4.The next day, start walking around. Use those stairs if you have them. DON'T be a slug, but TAKE IT SLOW. Do EVERYTHING SLOW!

5. Don't go back to work until you're ready. Everyone is different. It took me a little over a week, but that doesn't mean that you'll be back then. It depends on how big a hernia you had fixed, how good of shape you're in and the type of job you have. Let's put it this way, if I was a ballerina, I wouldn't be back at work yet.

6. After about a week or so, your doctor will take out the stitches if you have them. I had internal stitches that will dissolve, but over the incision the doctor put little butterfly strips to help keep the incision closed and sterile. So, when he just removed those as easy as can be, my thought was, "Hell, I could have done that, Dude." It's neither here nor there though because those post-op visits to the doc are included in the ridiculous surgery prices.

7. When you near two weeks out like I am, you'll notice swelling going down a lot, but the incision will take on the look of the Rocky Mountains. Another way to describe it is that it will look like you have a hotdog under your skin again. Don't freak out. Believe it, or not, it's normal. They call that the healing ridge. Why it does it, I don't know, but it's a good sign that you're on your way to becoming normal once a again. Actually, if you don't notice one day that you have another hotdog under your skin, you should worry. On the other hand, if it starts looking like you have a scalpel under your skin, that means the doctor was missing an instrument or two when he sewed you up.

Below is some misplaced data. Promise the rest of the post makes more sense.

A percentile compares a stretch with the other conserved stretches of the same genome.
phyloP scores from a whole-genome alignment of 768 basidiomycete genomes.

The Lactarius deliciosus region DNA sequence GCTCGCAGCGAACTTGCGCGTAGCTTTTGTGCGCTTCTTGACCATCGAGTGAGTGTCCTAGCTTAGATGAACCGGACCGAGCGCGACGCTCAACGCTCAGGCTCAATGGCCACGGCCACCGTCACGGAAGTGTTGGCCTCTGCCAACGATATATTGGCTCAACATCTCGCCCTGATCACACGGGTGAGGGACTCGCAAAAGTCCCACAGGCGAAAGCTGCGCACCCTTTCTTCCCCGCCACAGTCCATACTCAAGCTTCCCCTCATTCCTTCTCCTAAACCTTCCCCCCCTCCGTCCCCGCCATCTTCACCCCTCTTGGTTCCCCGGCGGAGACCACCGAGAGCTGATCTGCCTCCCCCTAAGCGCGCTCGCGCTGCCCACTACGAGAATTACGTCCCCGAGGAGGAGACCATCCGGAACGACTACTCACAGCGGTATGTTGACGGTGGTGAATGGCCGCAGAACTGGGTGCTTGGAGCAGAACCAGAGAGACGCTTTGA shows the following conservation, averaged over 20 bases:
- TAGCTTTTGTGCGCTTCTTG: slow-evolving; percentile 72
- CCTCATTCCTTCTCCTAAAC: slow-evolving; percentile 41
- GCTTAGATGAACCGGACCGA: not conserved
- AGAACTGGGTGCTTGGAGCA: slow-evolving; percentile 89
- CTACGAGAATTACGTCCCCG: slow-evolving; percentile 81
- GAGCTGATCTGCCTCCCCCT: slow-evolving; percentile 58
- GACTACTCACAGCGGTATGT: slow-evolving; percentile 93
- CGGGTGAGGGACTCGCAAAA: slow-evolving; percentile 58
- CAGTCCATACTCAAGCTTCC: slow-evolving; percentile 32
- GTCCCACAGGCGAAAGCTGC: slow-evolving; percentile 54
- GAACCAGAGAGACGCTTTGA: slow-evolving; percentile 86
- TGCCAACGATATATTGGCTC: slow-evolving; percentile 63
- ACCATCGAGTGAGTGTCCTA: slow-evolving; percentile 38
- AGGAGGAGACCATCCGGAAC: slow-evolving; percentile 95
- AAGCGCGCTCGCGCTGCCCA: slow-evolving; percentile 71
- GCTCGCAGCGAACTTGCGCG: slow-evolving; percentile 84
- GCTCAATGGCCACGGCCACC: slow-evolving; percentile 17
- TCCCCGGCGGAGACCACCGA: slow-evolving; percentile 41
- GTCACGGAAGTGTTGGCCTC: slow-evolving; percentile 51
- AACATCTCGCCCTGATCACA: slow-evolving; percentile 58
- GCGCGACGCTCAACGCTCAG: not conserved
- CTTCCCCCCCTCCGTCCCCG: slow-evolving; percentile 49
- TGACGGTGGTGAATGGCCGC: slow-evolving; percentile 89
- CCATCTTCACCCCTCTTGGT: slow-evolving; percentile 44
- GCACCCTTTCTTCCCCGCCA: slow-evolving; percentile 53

8. If you're a guy, remember that the testosterone is still flowing within you. Your maleness will make you consider lifting things over that 20 lb limit. My advice? DON'T BE STUPID. Even though it's very much akin to asking for directions when you're lost, asking others for a hand isn't a bad thing. Sure, you'll feel guilty and wimpy, but at least you won't end up in surgery again with a ruptured repair site.

In the past two weeks, I'm proud to say that my wife and daughter have taken out the garbage, carried groceries up the stairs, brought the laundry downstairs and vacuumed the stairs. (a.k.a. The jobs formerly known as MINE) Heck, I even had a young lady at Lowe's today loading firewood into my cart, then into my car. It's still sitting there in the back of my SUV just waiting to be hauled out by the muscle of my house.

So, I'm greatly looking forward to being back to my old lifestyle in a month or so. This will include all of my wife and daughter's duties above, plus getting back into my workout routine. All I have to remember is to take it slow. As Bill Murray said in What About Bob?, "Baby steps...."
Posted in Teaching Related , Not Teaching Related , Life As I Know It , TMI (You Had to Be There)
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  1. Old Comment
    musicbug's Avatar


    I'm so glad that you are getting better.
    Posted 01-30-2011 at 04:57 PM by musicbug musicbug is offline